Rabindranath Tagore’s Poetry in English: Evaluation and Controversy in Reading Gitanjali (Song Offerings)


Some literary problems never seem to go away. In spite of various attempts to look at Rabindranath Tagore’s English translation critically, there persists certain blindness to the possibility that his early poems in English did not uniformly merit the great affection they received. For example , after taking note of some critics who said that Tagore’s poems were “too  thin and ethereal “ and that they “locked in intensity and passion”, Humayun Kabir ignored and begged the question by concluding , “Tagore’s standing as a poet is so unquestioned that it is not necessary even to discuss these aspersions of his critics.”  However, it cannot be denied that his Bengali works are much more effective in the original rather than being translated! 

Tagore's writing is highly imagistic, deeply religious and imbued with his love of nature and his homeland.  Imbibed with the same spirit, it was Gitanjali (Song Offerings, 1910) that launched his great reputation in 1910’s. The manuscript of this book got Tagore the attention of William Butler Yeats, who wrote an Introduction to it and praised it highly, and the attention of Sturge Moore, who immediately nominated Tagore to the selection committee for the Nobel in Literature. It was Gitanjali that catapulted his receiving the prize in 1913 as the first non-European writer to be awarded. It was this book that enlisted Ezra Pound, who sent selection from it to Monroe for publication in an early issue of Poetry Magazine, the most influential of the little magazine in the renaissance of American poetry during the 1910’s. It was the poetry of this book that critics considered equal or superior to everything in the west from the songs of David, the writings of the Christian mystics, and Dante, on down to Million, Wordsworth and Shelley .Tagore was indeed one of the sensation of the time.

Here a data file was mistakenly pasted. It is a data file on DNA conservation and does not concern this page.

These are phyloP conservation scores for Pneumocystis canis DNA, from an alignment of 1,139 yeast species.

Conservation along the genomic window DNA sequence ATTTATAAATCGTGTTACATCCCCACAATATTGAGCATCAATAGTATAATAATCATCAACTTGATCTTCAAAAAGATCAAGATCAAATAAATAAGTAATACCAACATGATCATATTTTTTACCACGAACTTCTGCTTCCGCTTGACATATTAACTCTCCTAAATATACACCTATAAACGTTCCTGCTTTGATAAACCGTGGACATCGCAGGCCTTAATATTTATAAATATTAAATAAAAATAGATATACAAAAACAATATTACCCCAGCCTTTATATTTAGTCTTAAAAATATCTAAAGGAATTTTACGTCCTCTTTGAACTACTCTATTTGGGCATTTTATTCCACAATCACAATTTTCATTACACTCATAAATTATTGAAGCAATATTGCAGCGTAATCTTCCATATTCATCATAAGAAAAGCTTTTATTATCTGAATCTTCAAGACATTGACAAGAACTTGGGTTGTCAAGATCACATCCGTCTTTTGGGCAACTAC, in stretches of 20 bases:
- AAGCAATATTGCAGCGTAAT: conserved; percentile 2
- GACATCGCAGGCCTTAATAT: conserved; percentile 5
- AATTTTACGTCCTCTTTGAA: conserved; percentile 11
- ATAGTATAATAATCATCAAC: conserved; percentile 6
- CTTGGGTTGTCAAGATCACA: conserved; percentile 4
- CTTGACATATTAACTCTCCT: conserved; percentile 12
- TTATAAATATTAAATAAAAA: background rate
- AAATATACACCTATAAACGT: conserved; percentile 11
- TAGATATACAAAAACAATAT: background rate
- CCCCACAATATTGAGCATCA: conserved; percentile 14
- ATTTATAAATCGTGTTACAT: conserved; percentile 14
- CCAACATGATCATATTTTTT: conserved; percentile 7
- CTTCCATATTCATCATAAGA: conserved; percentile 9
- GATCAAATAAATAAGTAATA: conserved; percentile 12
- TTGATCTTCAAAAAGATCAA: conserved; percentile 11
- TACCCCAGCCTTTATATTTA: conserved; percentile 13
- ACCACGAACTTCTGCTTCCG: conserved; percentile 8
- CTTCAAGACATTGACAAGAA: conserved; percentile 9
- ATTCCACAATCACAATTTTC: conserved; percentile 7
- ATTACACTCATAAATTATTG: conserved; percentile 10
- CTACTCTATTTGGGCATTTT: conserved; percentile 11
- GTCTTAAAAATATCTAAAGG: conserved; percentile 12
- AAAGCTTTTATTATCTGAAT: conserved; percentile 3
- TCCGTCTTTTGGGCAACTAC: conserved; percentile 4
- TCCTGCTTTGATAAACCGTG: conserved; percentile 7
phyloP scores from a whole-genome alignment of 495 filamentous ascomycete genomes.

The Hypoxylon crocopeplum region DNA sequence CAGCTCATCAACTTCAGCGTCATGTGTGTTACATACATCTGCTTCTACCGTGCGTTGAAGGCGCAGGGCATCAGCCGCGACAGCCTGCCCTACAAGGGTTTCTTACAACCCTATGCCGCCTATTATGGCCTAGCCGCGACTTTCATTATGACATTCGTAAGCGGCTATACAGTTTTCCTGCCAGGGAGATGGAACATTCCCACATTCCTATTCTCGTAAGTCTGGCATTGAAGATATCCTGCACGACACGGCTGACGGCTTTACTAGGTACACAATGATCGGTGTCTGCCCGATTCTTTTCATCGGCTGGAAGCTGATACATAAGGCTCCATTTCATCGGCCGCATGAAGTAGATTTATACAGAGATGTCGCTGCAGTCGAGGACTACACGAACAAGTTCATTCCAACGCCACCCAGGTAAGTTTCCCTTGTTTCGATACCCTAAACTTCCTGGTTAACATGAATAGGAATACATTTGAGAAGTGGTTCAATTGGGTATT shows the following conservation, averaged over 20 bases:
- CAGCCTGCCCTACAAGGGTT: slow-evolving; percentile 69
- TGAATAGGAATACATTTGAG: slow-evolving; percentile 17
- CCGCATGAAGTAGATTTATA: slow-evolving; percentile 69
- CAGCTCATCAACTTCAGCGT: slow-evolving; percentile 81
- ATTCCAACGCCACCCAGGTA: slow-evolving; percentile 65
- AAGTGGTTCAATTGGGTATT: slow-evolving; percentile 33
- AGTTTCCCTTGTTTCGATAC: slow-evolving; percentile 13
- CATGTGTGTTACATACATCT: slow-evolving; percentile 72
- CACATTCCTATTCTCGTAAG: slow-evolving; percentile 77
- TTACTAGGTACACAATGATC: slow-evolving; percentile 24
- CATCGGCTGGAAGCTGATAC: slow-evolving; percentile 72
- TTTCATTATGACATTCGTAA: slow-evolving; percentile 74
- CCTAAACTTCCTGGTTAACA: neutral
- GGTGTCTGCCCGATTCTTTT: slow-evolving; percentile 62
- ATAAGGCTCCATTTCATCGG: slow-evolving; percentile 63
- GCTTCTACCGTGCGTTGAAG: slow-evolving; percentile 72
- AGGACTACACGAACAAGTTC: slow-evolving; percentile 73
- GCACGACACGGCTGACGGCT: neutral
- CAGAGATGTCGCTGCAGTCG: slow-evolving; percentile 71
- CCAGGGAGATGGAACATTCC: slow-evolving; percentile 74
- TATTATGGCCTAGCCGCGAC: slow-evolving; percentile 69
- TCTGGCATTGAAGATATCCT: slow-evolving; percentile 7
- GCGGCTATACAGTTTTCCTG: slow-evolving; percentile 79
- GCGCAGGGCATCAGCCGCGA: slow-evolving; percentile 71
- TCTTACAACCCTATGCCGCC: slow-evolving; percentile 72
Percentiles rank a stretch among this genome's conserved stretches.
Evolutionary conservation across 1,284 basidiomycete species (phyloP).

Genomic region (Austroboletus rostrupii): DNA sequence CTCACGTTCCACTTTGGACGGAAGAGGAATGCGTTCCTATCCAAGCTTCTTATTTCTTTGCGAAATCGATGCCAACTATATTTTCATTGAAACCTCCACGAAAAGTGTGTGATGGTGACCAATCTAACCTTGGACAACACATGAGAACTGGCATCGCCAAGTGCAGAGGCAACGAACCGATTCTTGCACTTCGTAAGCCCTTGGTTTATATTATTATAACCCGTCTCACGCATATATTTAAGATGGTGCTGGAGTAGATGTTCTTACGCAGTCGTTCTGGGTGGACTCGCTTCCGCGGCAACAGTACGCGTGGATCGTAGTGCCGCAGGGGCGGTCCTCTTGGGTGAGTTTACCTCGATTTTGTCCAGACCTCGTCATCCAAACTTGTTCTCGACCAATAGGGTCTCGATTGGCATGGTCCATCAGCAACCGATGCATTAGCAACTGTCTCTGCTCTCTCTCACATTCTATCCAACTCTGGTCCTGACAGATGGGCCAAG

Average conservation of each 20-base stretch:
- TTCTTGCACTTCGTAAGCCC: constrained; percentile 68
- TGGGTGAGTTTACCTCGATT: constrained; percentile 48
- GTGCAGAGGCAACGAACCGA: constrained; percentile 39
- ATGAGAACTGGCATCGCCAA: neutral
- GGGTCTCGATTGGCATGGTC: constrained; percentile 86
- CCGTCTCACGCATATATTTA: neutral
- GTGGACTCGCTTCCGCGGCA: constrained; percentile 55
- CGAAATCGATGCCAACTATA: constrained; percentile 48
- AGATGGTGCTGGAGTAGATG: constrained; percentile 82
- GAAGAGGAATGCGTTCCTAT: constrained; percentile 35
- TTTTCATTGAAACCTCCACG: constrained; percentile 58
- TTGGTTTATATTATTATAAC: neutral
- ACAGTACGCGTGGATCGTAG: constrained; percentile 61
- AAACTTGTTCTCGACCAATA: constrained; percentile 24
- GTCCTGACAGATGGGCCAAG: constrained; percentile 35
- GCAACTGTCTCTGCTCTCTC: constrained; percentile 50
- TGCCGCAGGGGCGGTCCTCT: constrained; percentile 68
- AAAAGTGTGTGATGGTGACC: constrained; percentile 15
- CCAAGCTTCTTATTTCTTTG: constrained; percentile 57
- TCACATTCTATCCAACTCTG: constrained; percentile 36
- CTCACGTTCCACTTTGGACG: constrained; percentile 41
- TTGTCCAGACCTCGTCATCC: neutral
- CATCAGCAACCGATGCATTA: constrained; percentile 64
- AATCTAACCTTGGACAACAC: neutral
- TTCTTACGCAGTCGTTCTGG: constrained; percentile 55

Tagore was first non-European to whom the great noble prize was given. Nevertheless, there is no need to assume that the prize was awarded for non-literary purposes. Nor is there reason to believe, as Pound thought that awarding the prize to Tagore was a compromise. Pound wrote that Tagore, got the Swiss Academy out of the difficulty of deciding between European writers whose claims appeared to conflict. The Swedish Academy had in fact been considering another writer, Emale Fagnet, but it had not been divided between two writers. Pound also suggested that Tagore got the prize because of his ‘religion and optimism’.  There was no doubt that this great Indian poet and philosopher tried to deepen mutual Indian and Western cultural understanding and there probably was something in the religion and optimistic theme of Tagore that impressed the committee, and these broadly considered, are literary concerns.

 Among the most influential poets of the English Speaking world, it was Yeats and Pound that did more than anyone else to established Tagore’s reputation in English and America, yet both in time lost patience with Tagore. Any analysis of Tagore’s reputation and his poems in English must take into account the attitude and motivation of these two writers. As professional men of letters and humanitarian, both were interested in the literature of the non-English Speaking world: therefore, Yeats and Pound world naturally encourage this new and difficult voice from the east. It was their job to do so; nevertheless, one must observe that they went overboard in their enthusiasm. the introduction Yeats wrote to Gitanjali was called, hyperbolic, and ‘impetuous ‘,and one review  seemed to contain a sarcastic ,veiled reference to Yeats as an aesthete and Pound as an iconoclast when it reported that Tagore’s poetry has ‘the familiar humanitarianism that approach so piquantly alike to the delicate    aesthetic and the prosperous iconoclast’.    

Ardhendu De           


  1. Sir,
    I'm greatful for your helpful posts on English Literature and SSC. Hope you soon post on School Service English(PG/HONS).
    Thanking you.


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